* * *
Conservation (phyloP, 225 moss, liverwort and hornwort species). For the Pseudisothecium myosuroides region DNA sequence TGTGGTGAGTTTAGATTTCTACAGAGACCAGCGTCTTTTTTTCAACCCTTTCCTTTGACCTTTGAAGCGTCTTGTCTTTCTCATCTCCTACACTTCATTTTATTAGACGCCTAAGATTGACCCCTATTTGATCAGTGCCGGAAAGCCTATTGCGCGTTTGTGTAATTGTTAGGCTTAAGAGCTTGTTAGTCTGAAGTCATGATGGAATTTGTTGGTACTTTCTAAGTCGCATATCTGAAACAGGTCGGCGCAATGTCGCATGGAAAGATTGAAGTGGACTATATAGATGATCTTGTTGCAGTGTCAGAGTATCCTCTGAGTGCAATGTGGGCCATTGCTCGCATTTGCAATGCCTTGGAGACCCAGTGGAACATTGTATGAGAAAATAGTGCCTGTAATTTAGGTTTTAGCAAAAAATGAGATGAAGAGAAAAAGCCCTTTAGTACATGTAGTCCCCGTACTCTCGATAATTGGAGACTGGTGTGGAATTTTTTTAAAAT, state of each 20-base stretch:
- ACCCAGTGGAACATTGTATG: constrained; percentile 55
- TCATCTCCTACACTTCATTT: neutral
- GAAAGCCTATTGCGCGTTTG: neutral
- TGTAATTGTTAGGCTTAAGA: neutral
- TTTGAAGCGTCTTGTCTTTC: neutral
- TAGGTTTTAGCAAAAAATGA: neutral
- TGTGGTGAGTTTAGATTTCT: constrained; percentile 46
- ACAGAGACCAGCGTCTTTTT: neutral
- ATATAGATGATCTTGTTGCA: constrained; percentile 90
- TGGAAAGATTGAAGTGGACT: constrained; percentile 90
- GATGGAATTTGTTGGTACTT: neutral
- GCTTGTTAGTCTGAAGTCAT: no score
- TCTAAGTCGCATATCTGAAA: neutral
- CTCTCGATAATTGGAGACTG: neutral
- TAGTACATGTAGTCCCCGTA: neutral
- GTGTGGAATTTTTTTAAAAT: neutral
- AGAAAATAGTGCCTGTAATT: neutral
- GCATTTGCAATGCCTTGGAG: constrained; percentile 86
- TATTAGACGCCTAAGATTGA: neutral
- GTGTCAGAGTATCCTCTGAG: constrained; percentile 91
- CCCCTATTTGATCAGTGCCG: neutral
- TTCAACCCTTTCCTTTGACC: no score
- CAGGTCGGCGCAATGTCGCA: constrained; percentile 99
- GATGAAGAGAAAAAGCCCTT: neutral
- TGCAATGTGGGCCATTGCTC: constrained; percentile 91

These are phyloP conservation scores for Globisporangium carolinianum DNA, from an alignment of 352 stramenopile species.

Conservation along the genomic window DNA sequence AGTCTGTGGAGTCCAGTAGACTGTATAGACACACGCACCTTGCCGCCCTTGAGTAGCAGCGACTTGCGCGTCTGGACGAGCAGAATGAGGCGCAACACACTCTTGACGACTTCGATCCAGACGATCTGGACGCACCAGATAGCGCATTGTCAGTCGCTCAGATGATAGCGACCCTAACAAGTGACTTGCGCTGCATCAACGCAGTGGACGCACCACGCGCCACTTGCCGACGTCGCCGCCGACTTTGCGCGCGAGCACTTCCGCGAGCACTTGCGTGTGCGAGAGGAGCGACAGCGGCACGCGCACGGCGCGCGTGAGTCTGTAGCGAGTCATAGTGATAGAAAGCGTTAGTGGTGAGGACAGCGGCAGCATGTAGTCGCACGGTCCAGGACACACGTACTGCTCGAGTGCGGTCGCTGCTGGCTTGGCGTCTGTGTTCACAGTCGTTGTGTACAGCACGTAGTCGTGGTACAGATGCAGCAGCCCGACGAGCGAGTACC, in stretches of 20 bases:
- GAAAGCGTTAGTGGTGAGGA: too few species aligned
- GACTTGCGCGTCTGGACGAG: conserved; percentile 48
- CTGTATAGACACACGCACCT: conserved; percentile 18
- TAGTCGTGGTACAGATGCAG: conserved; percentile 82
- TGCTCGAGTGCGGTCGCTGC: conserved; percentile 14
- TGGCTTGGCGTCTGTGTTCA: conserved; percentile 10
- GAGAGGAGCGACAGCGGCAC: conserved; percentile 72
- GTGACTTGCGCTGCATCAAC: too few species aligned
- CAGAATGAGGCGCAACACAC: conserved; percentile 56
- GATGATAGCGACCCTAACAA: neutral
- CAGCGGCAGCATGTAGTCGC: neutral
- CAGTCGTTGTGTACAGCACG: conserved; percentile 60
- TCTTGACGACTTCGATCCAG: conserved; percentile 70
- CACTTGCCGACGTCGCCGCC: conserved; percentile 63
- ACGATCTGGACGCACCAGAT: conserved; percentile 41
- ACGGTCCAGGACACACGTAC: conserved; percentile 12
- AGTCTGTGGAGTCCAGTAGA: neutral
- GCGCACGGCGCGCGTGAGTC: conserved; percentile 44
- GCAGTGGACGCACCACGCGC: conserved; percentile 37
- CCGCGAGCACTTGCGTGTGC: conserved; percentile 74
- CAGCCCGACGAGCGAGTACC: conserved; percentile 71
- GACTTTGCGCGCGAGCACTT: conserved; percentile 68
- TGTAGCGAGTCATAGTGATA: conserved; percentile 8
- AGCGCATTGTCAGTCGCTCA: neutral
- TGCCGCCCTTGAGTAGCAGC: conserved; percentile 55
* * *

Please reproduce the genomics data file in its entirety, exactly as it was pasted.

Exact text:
Conservation (phyloP, 225 moss, liverwort and hornwort species). For the Pseudisothecium myosuroides region DNA sequence TGTGGTGAGTTTAGATTTCTACAGAGACCAGCGTCTTTTTTTCAACCCTTTCCTTTGACCTTTGAAGCGTCTTGTCTTTCTCATCTCCTACACTTCATTTTATTAGACGCCTAAGATTGACCCCTATTTGATCAGTGCCGGAAAGCCTATTGCGCGTTTGTGTAATTGTTAGGCTTAAGAGCTTGTTAGTCTGAAGTCATGATGGAATTTGTTGGTACTTTCTAAGTCGCATATCTGAAACAGGTCGGCGCAATGTCGCATGGAAAGATTGAAGTGGACTATATAGATGATCTTGTTGCAGTGTCAGAGTATCCTCTGAGTGCAATGTGGGCCATTGCTCGCATTTGCAATGCCTTGGAGACCCAGTGGAACATTGTATGAGAAAATAGTGCCTGTAATTTAGGTTTTAGCAAAAAATGAGATGAAGAGAAAAAGCCCTTTAGTACATGTAGTCCCCGTACTCTCGATAATTGGAGACTGGTGTGGAATTTTTTTAAAAT, state of each 20-base stretch:
- ACCCAGTGGAACATTGTATG: constrained; percentile 55
- TCATCTCCTACACTTCATTT: neutral
- GAAAGCCTATTGCGCGTTTG: neutral
- TGTAATTGTTAGGCTTAAGA: neutral
- TTTGAAGCGTCTTGTCTTTC: neutral
- TAGGTTTTAGCAAAAAATGA: neutral
- TGTGGTGAGTTTAGATTTCT: constrained; percentile 46
- ACAGAGACCAGCGTCTTTTT: neutral
- ATATAGATGATCTTGTTGCA: constrained; percentile 90
- TGGAAAGATTGAAGTGGACT: constrained; percentile 90
- GATGGAATTTGTTGGTACTT: neutral
- GCTTGTTAGTCTGAAGTCAT: no score
- TCTAAGTCGCATATCTGAAA: neutral
- CTCTCGATAATTGGAGACTG: neutral
- TAGTACATGTAGTCCCCGTA: neutral
- GTGTGGAATTTTTTTAAAAT: neutral
- AGAAAATAGTGCCTGTAATT: neutral
- GCATTTGCAATGCCTTGGAG: constrained; percentile 86
- TATTAGACGCCTAAGATTGA: neutral
- GTGTCAGAGTATCCTCTGAG: constrained; percentile 91
- CCCCTATTTGATCAGTGCCG: neutral
- TTCAACCCTTTCCTTTGACC: no score
- CAGGTCGGCGCAATGTCGCA: constrained; percentile 99
- GATGAAGAGAAAAAGCCCTT: neutral
- TGCAATGTGGGCCATTGCTC: constrained; percentile 91

These are phyloP conservation scores for Globisporangium carolinianum DNA, from an alignment of 352 stramenopile species.

Conservation along the genomic window DNA sequence AGTCTGTGGAGTCCAGTAGACTGTATAGACACACGCACCTTGCCGCCCTTGAGTAGCAGCGACTTGCGCGTCTGGACGAGCAGAATGAGGCGCAACACACTCTTGACGACTTCGATCCAGACGATCTGGACGCACCAGATAGCGCATTGTCAGTCGCTCAGATGATAGCGACCCTAACAAGTGACTTGCGCTGCATCAACGCAGTGGACGCACCACGCGCCACTTGCCGACGTCGCCGCCGACTTTGCGCGCGAGCACTTCCGCGAGCACTTGCGTGTGCGAGAGGAGCGACAGCGGCACGCGCACGGCGCGCGTGAGTCTGTAGCGAGTCATAGTGATAGAAAGCGTTAGTGGTGAGGACAGCGGCAGCATGTAGTCGCACGGTCCAGGACACACGTACTGCTCGAGTGCGGTCGCTGCTGGCTTGGCGTCTGTGTTCACAGTCGTTGTGTACAGCACGTAGTCGTGGTACAGATGCAGCAGCCCGACGAGCGAGTACC, in stretches of 20 bases:
- GAAAGCGTTAGTGGTGAGGA: too few species aligned
- GACTTGCGCGTCTGGACGAG: conserved; percentile 48
- CTGTATAGACACACGCACCT: conserved; percentile 18
- TAGTCGTGGTACAGATGCAG: conserved; percentile 82
- TGCTCGAGTGCGGTCGCTGC: conserved; percentile 14
- TGGCTTGGCGTCTGTGTTCA: conserved; percentile 10
- GAGAGGAGCGACAGCGGCAC: conserved; percentile 72
- GTGACTTGCGCTGCATCAAC: too few species aligned
- CAGAATGAGGCGCAACACAC: conserved; percentile 56
- GATGATAGCGACCCTAACAA: neutral
- CAGCGGCAGCATGTAGTCGC: neutral
- CAGTCGTTGTGTACAGCACG: conserved; percentile 60
- TCTTGACGACTTCGATCCAG: conserved; percentile 70
- CACTTGCCGACGTCGCCGCC: conserved; percentile 63
- ACGATCTGGACGCACCAGAT: conserved; percentile 41
- ACGGTCCAGGACACACGTAC: conserved; percentile 12
- AGTCTGTGGAGTCCAGTAGA: neutral
- GCGCACGGCGCGCGTGAGTC: conserved; percentile 44
- GCAGTGGACGCACCACGCGC: conserved; percentile 37
- CCGCGAGCACTTGCGTGTGC: conserved; percentile 74
- CAGCCCGACGAGCGAGTACC: conserved; percentile 71
- GACTTTGCGCGCGAGCACTT: conserved; percentile 68
- TGTAGCGAGTCATAGTGATA: conserved; percentile 8
- AGCGCATTGTCAGTCGCTCA: neutral
- TGCCGCCCTTGAGTAGCAGC: conserved; percentile 55